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Antimicrob Agents Chemother. 2003 Feb;47(2):475-9.

Trypanosoma cruzi inactivation in human platelet concentrates and plasma by a psoralen (amotosalen HCl) and long-wavelength UV.

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Departments of Medicine. Pathobiology, University of Washington, Seattle, Washington, USA.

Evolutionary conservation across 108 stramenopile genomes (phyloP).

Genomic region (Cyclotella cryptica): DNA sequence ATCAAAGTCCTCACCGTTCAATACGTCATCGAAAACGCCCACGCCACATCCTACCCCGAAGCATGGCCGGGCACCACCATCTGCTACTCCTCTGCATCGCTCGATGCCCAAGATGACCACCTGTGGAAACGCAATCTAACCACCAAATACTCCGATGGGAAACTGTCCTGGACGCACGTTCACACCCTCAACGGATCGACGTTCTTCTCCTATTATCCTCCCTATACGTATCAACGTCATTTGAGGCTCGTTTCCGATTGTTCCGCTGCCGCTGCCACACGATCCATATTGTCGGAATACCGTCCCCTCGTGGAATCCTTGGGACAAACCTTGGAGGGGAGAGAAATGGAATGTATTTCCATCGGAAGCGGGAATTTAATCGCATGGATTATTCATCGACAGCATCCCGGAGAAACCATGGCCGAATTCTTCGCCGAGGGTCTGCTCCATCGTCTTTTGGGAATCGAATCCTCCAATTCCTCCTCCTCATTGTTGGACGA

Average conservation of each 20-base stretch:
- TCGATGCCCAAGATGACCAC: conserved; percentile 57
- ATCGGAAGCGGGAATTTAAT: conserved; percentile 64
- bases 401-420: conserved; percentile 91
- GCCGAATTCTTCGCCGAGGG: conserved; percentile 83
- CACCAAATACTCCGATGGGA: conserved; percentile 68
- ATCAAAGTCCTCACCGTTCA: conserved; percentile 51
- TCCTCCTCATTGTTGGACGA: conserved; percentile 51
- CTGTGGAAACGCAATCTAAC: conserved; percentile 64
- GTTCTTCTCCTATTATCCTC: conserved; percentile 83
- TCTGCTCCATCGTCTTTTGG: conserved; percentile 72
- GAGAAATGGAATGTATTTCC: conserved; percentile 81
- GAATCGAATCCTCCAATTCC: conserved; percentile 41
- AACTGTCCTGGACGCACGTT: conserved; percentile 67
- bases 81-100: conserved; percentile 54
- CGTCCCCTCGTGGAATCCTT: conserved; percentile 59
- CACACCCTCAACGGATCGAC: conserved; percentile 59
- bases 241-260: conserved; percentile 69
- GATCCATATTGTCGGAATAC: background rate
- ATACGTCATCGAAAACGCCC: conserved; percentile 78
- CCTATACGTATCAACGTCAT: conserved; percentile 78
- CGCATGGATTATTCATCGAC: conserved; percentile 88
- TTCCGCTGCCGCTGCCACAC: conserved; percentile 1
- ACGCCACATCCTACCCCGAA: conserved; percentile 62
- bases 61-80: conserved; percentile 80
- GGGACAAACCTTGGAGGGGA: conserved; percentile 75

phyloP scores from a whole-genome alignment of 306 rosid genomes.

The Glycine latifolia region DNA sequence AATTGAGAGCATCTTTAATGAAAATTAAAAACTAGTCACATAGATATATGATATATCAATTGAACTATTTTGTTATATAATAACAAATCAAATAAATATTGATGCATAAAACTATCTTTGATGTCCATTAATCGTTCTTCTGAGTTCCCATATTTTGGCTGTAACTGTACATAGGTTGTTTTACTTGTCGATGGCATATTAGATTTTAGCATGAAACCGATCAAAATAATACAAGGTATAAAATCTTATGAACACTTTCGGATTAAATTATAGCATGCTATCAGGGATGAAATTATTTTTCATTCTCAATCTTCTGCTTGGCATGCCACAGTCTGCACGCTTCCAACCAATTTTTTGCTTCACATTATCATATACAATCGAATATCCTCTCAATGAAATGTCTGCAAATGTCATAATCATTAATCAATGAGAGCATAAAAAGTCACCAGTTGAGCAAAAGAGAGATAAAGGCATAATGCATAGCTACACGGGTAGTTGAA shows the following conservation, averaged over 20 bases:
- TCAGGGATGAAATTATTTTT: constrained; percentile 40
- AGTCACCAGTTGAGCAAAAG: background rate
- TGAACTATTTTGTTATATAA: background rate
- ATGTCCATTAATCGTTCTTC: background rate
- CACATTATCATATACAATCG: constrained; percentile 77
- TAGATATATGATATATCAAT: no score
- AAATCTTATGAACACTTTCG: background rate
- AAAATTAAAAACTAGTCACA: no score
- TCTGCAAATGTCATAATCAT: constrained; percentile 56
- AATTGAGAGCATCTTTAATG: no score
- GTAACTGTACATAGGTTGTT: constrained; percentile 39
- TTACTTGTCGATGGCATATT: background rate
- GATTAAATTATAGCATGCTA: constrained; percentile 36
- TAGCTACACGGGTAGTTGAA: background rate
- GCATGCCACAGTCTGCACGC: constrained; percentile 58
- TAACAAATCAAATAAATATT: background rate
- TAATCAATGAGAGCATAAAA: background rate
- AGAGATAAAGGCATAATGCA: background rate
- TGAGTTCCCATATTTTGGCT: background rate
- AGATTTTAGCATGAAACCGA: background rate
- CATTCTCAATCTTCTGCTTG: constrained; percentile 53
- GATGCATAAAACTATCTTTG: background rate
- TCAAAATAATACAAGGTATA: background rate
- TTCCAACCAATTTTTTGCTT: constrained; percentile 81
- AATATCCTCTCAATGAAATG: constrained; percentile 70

Trypanosoma cruzi, the protozoan pathogen that causes Chagas' disease, can be found in the blood of infected individuals for their entire life span. This presents a serious challenge in safeguarding blood products. Transmission of T. cruzi from blood products is a frequent occurrence in Latin America, where Chagas' disease is endemic. This study was designed to determine whether T. cruzi could be inactivated in human platelet concentrates and plasma by a photochemical treatment process with long-wavelength UV A light (UVA, 320 to 400 nm) plus the psoralen amotosalen HCl (Cerus Corporation). Units of platelet concentrates (300 ml) and plasma (300 ml) were intentionally contaminated with approximately 10(6) T. cruzi trypomastigotes, the T. cruzi form found in the bloodstream, per ml. The viability of T. cruzi after photochemical inactivation was determined by their ability to replicate in 3T3 fibroblasts. Controls, including treatment with 150 micro M amotosalen or 3 J/cm(2) UVA alone, did not lead to reduction of the viability of T. cruzi in plasma or platelet concentrates. However, treatment with 150 micro M amotosalen plus 3 J/cm(2) UVA inactivated T. cruzi to undetectable levels in plasma and platelet concentrates. This represented a >5.4-log reduction of T. cruzi in platelet concentrates and >5.0-log reduction of T. cruzi in plasma. We conclude that the amotosalen plus UVA photochemical inactivation technology is effective in inactivating high levels of protozoan pathogens, such as T. cruzi, in platelet concentrates and plasma, as has been previously shown for numerous viruses and bacteria.

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